Fresh off the quasi-new news that Kyle Turris believes that he can eventually score 30 goals in a season, the Ottawa Senators have announced that they have locked up their second line center to a five-year extension that carries an average annual value of $3.5 million.
What a steal!
When Turris was acquired in exchange for David Rundblad and a second round pick, one of the biggest concerns or gripes with the trade was the fact that the Senators were taking on a player who would be under team control for a shorter period of time – Turris was slated to become an UFA at the conclusion of the 2015/16 season.
Thanks to the announcement of this extension, those fears are allayed.
With one year left on his current contract that carries an average annual value of $1.4 million, the Senators have ensured that Turris – barring a trade obviously – will be under contract through the 2017-18 season. In other words, the Senators have bought out Turris’ first two years of unrestricted free agency – under the current terms of this expiring NHL CBA – for a relatively modest sum. Turris joins Erik Karlsson as one of two Senators who are currently locked up to long-term deals that will keep them in Ottawa past the 2015/16 campaign.
Prior to this season, the young center had yet to prove that he was capable of playing important minutes against difficult opposition; however by playing alongside Daniel Alfredsson, they exhibited some exemplary secondary scoring depth while playing a strong two-way game.
Of course, locking Turris up to such a deal does have some risk. Last season was the first in which he truly became a key part of a NHL roster. With a deal of such length, the organization has to hope that he can keep developing as a player because some of the underlying numbers suggest that there was some dependency on Alfie to create offense. Since the question of when Alfie will retire will linger over the organization until the time that such a decision is made, they will need Turris to develop into a player who makes those around him better.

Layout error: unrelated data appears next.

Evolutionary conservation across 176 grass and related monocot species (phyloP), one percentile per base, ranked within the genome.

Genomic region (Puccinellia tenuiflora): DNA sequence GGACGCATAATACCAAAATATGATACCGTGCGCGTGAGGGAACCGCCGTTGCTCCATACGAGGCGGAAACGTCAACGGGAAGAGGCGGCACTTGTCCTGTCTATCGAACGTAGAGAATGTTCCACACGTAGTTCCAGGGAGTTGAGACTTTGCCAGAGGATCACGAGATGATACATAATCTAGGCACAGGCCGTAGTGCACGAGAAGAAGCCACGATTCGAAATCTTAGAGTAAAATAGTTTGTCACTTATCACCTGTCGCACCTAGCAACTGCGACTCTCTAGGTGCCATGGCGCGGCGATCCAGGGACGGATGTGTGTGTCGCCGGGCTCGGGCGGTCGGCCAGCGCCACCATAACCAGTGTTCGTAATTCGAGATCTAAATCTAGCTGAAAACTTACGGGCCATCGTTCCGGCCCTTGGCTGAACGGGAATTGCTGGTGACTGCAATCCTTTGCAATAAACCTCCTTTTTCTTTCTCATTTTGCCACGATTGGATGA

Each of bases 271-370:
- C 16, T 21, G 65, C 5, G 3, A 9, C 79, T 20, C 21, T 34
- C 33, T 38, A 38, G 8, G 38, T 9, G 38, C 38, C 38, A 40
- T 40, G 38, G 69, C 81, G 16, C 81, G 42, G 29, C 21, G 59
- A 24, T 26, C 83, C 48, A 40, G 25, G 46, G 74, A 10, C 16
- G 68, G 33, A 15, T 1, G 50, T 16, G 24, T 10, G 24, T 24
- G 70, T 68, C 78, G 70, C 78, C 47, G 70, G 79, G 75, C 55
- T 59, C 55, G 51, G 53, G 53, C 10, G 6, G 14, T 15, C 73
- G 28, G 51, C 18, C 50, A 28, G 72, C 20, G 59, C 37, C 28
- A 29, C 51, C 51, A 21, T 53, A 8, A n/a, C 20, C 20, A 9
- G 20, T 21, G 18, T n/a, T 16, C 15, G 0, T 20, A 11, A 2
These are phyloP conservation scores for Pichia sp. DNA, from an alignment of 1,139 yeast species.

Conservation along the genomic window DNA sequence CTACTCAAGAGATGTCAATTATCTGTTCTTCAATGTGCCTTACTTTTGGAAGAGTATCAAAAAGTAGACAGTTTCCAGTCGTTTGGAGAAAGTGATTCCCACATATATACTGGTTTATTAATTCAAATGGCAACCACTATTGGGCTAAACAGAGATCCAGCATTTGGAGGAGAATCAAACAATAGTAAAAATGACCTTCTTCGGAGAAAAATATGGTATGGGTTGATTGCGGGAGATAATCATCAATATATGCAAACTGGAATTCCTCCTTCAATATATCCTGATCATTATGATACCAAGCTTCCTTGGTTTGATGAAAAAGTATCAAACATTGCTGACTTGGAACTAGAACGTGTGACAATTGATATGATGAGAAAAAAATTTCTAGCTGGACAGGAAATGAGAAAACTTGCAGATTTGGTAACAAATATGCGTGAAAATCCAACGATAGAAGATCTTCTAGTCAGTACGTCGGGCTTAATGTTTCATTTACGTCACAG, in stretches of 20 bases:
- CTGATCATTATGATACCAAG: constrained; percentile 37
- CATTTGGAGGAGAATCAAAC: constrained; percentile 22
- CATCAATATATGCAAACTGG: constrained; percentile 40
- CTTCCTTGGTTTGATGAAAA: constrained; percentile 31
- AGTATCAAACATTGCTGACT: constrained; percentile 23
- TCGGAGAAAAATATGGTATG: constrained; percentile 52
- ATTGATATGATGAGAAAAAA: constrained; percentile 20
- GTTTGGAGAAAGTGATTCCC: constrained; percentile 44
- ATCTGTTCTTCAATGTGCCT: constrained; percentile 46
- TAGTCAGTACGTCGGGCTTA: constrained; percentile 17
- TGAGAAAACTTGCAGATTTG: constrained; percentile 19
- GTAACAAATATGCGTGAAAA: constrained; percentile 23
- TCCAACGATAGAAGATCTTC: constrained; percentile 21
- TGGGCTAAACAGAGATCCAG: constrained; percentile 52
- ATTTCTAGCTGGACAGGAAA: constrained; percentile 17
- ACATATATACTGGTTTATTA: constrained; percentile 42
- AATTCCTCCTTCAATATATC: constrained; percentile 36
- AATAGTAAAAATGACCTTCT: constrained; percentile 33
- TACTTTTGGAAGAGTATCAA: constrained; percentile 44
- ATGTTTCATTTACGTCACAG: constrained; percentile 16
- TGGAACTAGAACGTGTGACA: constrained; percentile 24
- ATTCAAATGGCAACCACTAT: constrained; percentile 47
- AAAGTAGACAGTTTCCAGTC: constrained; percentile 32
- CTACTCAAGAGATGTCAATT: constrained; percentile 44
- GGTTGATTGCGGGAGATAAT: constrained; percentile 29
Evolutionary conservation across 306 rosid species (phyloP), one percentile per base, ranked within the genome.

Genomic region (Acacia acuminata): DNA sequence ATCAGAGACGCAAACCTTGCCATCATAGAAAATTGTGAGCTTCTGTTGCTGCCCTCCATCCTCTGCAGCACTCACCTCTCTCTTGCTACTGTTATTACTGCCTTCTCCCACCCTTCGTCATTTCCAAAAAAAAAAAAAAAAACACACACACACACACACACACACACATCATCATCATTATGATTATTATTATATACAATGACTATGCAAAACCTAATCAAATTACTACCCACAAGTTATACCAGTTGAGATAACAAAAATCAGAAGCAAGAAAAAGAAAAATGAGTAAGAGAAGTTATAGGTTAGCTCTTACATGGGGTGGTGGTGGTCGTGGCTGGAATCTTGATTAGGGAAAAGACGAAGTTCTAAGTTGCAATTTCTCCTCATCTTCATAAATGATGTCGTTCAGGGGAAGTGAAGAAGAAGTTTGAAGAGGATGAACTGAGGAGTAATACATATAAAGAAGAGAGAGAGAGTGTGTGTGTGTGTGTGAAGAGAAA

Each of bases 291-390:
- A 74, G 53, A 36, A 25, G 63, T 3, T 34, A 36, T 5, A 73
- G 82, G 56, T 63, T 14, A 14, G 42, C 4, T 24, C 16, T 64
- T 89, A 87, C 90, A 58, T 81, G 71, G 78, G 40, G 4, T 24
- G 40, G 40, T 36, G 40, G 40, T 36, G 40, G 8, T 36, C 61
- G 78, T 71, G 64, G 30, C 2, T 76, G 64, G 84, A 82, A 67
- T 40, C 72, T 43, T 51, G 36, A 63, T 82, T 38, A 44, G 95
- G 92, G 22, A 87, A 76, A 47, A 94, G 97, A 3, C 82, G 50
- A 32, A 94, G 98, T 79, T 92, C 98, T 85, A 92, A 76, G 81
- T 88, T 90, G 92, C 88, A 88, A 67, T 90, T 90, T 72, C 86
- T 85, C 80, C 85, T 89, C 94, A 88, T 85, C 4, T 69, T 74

Should Turris continue to develop as a player and eventually fulfill some of his offensive promise, the Senators will have helped solidify their depth down the middle for the foreseeable future at a very cost efficient price.
Now if Ottawa’s franchise progression mirrors Turris’ development and take another step in the right direction towards contention, Turris’ cap friendly deal will be one that should give management the flexibility to add some important piece(s) that can help push this team closer towards Stanley Cup contention.
Even if Turris doesn’t come as close to the lofty 30 goal aspirations that he has, the risk involved is mitigated by the fact that his salary is relatively inexpensive.
Murray looking stunned and Turris looking jacked as pen is put to paper.
I like his chances to live up to this contract.
Randy Lee's capology acumen is rounding into shape as well.
Probably better to point out that Alfie makes everyone around him better and so the entire team's offensive output is dependent on Alfie. Numbers would probably show, on average, higher production playing with Alfie than without. Turris is one of many young Senator prospects that will have to grow into replacing Alfie's contributions and this commitment speaks to their belief he will realize most of the potential that drove his top 3 selection
This isn't a steal, but it's a smart deal for both sides. The Sens had a look at Turris for a year, long enough to understand how his training habits and coachability might shape his development over the next six years. . Turris probably gave up some money on his possibly-to-be-FA years understanding the value of certainty and being in the right hockey situation. Dropping the anchor on the second line center position, the Sens can now look at building a productive second unit around Turris after Alfie and Tenderness expire this season.
@sensuries Extrapolating Turris' numbers with the Sens, he produced at a prorated 48 point pace. Even if he stays at a similar production level and continues to show some defensive acumen, that $3.5 million price tag is fair value.
Now taken into account that his 5v5 on-ice shooting percentage was incredibly low and that his power play production was almost non-existent, there are reasons to believe that we could see a spike in his offensive numbers. Should that happen, that $3.5 million cap hit will qualify as a steal.
I don't agree that he was dependent on Alfie. I just think it reflects the nature of the team where if Karlsson, Alfie or Spezza aren't on the ice, then you're left with an average-to-bad collection of players.
At 3.5M, he doesn't need to be one of those players that makes an obvious impact every time he steps on the ice. He just needs to put in an honest shift and add a little oomph with all the skill he has. I think it's safe to say he can do that and also safe to say there's a lot of room to exceed that expectation and becomes one of these players that really give the team an advantage.